In the end, “Midsommar” might as well have as much of a chance of completely impressing me during a repeat viewing as White Castle does of creating a pancake-sized burger. The worst thing about “Midsommar” is not necessarily how bad it is, but how disappointing it is. I say that because there are lot of movies out there that I knew were going to be terrible before watching them like “Batman & Robin” and “The Emoji Movie,” but “Midsommar” looked fantastic. In fact when I call this my most anticipated film of the summer compared to another film that opened the same day, “Spider-Man: Far From Home,” which ended up surprising me to the point of absurdity, it leaves a hole in my heart. I cannot even recommend this movie as background noise, because again, this film has an ending that is probably just as annoying to me as annoying as Teletubbies may be to parents who are raising newborn children. But again, I cannot give this movie a 1/10 because it is well shot, it does look impressive, and I say that to the point where it would make for a good tech demo. Well, as long as the product is on mute at certain points. I’m going to give “Midsommar” a 3/10. Thanks for reading this review! I just want to remind everyone that pretty soon I’ll have my review up for “Crawl,” a film about a father and daughter who are caught in the middle of a Florida hurricane. If you want to read a review for an Ari Aster flick that I think is worth your time, my link to my “Hereditary” review is down below! Be sure to follow Scene Before with an email or WordPress account, also be sure to like my Facebook page if you have an account there as well! Stay tuned for more great content! I want to know, did you see “Midsommar?” What did you think about it? Am I crazy right now or something? Or, who is a director working today who doesn’t have much background that you are curious about? Aside from Aster, Tim Miller would be one of my picks. I’m somewhat curious as to what he’s going to do with “Terminator: Dark Fate.” Let me know down below! Scene Before is your click to the flicks!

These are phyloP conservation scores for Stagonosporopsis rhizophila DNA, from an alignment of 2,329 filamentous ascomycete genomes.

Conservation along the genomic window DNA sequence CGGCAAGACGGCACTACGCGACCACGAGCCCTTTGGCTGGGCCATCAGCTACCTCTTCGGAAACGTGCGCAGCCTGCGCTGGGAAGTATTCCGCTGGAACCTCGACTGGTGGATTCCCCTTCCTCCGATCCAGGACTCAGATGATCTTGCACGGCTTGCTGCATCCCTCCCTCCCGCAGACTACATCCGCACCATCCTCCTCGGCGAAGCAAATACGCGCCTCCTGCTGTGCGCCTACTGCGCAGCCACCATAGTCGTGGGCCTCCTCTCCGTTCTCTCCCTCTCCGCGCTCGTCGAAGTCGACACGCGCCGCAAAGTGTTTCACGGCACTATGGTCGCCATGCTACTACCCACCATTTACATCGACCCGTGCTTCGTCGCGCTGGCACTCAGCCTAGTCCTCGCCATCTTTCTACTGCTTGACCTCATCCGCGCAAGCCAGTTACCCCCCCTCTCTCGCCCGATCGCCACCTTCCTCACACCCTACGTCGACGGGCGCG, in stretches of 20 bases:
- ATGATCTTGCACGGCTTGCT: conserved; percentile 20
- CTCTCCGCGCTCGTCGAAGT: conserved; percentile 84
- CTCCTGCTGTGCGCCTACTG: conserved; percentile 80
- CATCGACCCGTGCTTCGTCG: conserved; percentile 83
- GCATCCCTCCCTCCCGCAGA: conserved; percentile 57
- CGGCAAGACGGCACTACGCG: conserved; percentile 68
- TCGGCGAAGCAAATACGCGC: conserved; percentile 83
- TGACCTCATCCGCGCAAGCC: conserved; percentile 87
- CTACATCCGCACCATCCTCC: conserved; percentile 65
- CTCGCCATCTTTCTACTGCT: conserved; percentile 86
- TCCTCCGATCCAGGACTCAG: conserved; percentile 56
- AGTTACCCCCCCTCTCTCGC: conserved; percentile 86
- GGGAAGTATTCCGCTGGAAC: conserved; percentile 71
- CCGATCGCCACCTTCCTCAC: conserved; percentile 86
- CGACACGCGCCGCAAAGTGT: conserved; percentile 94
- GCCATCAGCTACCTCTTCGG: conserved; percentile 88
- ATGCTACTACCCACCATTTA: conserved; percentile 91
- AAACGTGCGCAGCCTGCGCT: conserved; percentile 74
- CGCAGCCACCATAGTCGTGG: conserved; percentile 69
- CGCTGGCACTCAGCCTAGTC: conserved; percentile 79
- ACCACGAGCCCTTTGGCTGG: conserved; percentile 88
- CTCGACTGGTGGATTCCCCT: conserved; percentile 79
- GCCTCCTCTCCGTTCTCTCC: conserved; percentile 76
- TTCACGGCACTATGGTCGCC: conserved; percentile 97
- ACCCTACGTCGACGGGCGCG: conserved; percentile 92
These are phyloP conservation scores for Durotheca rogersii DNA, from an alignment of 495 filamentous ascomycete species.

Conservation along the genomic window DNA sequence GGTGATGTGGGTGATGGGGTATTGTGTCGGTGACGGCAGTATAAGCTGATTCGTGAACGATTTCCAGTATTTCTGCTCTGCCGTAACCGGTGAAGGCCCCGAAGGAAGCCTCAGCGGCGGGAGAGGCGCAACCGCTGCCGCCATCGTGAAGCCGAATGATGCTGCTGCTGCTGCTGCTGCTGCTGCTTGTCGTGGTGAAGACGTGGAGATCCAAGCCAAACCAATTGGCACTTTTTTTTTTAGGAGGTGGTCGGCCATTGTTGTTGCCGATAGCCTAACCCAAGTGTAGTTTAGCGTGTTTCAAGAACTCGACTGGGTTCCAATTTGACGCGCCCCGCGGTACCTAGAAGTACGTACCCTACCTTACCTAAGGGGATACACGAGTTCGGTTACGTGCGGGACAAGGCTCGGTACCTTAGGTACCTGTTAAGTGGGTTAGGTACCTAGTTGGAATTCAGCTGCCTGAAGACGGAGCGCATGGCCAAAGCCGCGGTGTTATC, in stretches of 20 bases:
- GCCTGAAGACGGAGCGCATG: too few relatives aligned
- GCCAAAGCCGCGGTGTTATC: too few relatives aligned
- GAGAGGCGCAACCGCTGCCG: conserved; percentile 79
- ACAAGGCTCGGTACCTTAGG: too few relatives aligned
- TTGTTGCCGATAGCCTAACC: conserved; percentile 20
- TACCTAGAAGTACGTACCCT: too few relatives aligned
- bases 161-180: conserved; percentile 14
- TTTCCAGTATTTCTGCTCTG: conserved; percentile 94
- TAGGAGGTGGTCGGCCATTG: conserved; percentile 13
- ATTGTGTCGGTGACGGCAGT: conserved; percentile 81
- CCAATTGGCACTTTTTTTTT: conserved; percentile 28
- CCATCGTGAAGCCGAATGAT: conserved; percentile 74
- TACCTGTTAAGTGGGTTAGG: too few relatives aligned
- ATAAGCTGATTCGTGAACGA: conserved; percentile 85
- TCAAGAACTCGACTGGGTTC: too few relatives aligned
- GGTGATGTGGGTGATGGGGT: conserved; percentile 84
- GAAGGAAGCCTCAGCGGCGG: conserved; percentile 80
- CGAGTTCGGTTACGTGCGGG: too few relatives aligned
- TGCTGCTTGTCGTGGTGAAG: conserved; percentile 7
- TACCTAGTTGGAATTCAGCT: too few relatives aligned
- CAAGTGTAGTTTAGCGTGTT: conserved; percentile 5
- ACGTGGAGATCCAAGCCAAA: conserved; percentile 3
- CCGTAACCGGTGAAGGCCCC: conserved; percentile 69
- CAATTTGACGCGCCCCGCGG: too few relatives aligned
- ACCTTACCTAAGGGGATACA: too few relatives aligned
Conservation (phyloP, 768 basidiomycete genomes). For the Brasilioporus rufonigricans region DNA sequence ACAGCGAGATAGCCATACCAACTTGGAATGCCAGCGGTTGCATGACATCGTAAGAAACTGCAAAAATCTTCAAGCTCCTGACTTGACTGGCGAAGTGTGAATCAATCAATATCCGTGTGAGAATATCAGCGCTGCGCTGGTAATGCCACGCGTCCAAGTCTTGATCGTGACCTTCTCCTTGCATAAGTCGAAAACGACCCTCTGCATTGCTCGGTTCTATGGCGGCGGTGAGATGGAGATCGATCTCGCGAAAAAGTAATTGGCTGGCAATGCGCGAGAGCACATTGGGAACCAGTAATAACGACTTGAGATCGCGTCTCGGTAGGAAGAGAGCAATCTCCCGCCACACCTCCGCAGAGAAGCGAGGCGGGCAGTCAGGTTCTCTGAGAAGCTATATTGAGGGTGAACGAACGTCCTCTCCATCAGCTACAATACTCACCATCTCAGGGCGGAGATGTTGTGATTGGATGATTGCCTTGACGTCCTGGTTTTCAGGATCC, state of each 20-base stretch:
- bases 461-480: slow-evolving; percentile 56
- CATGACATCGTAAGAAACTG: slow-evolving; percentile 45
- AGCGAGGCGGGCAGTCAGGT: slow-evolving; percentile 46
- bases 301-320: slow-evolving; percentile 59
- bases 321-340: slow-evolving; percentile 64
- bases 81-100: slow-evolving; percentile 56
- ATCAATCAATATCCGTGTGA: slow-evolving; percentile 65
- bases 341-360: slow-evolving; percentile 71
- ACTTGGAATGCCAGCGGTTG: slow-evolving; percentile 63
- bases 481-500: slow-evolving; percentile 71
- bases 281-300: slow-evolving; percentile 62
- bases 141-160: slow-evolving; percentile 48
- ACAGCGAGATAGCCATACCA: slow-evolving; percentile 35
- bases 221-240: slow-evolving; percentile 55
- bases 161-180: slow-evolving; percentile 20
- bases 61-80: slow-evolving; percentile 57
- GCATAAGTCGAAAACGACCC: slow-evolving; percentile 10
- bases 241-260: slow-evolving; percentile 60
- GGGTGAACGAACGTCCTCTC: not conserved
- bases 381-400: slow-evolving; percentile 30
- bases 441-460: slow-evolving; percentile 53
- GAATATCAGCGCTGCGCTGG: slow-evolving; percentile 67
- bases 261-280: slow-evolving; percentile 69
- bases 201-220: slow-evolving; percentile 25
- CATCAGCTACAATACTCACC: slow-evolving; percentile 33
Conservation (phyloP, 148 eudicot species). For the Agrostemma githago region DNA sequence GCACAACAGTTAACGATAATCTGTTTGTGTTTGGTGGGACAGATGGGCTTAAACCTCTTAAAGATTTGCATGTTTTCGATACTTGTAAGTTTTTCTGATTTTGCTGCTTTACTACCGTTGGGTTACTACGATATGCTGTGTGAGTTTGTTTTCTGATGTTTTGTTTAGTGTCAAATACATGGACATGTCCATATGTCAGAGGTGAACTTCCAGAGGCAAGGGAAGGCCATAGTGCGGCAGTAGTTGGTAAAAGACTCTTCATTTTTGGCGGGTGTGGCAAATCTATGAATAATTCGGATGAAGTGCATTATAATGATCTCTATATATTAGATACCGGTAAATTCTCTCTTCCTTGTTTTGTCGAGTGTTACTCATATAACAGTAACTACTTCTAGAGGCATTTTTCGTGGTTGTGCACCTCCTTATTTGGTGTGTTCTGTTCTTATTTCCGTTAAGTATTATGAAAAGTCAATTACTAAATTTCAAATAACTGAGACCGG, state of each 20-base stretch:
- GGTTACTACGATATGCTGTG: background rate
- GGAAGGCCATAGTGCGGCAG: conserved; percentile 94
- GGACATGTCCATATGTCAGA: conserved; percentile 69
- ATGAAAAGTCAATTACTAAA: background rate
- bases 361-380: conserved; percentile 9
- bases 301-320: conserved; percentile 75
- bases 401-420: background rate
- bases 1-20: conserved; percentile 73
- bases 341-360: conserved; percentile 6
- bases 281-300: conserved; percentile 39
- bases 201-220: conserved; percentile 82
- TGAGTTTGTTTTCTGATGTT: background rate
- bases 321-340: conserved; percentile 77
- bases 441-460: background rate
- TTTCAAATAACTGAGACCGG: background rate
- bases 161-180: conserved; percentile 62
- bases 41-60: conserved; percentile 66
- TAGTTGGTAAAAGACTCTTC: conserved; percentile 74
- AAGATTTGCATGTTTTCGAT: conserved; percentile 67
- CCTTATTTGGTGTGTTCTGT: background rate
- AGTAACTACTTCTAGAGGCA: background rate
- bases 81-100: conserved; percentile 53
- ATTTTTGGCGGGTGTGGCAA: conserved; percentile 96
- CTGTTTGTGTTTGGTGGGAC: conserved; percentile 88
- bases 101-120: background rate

Hereditary (2018) REVIEW

Fighting with My Family (2019): 2019’s First Truly Lovable Movie Experience

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“Fighting with My Family” is directed by Stephen Merchant (Hello Ladies, Logan) and stars Florence Pugh (Lady MacBeth, The Commuter), Leda Headey (Game of Thrones, 300), Nick Frost (Paul, Into the Badlands), Jack Lowden (Mary Queen of Scots, Dunkirk), Vince Vaughn (Wedding Crashers, The Internship), and Dwayne Johnson (Jumanji: Welcome to the Jungle, Rampage). This film is based on the true story of a family who live and breathe wrestling like it is an alternative to oxygen. Two kids who are very passionate about the sport get a chance to try out for the WWE, and this is based on truth so I wouldn’t call this a spoiler, but it is also essentially the origin story of Paige, who becomes the famous wrestler fans have come to know in recent years.

Right off the bat, I will just tell you all something. Wrestling is not my jam. If you know me in real life, this wouldn’t surprise you, sports in general are not usually my goto activity. I say that regardless of whether I am watching a sport or playing a sport. In fact, the reason why I went to see this movie has nothing to do with wrestling. Aside from getting passes to a free screening, I was excited for this movie because it was being helmed by the likable and talented Stephen Merchant. He has this flow when it comes to comedy that ultimately just works. I have seen a lot of his interviews on talk shows or other scenarios over the years and the guy is just freaking funny! Maybe his British accent has something to do with it, but still. Plus, he was the voice of Wheatley in “Portal 2,” which might just be my favorite video game of all time. Granted he was in “Tooth Fairy,” which if you think about it, it’s sad that I still remember that movie, but the guy is talented. And let me just say, he does a hell of a job with this movie! Merchant actually wrote and directed the film, but to add onto what I just said, he actually has a role in it too. Granted, the role isn’t enormous, he plays some random dude named Hugh, but it works. In fact, that is an understatement, because Hugh might just be the best part of the movie!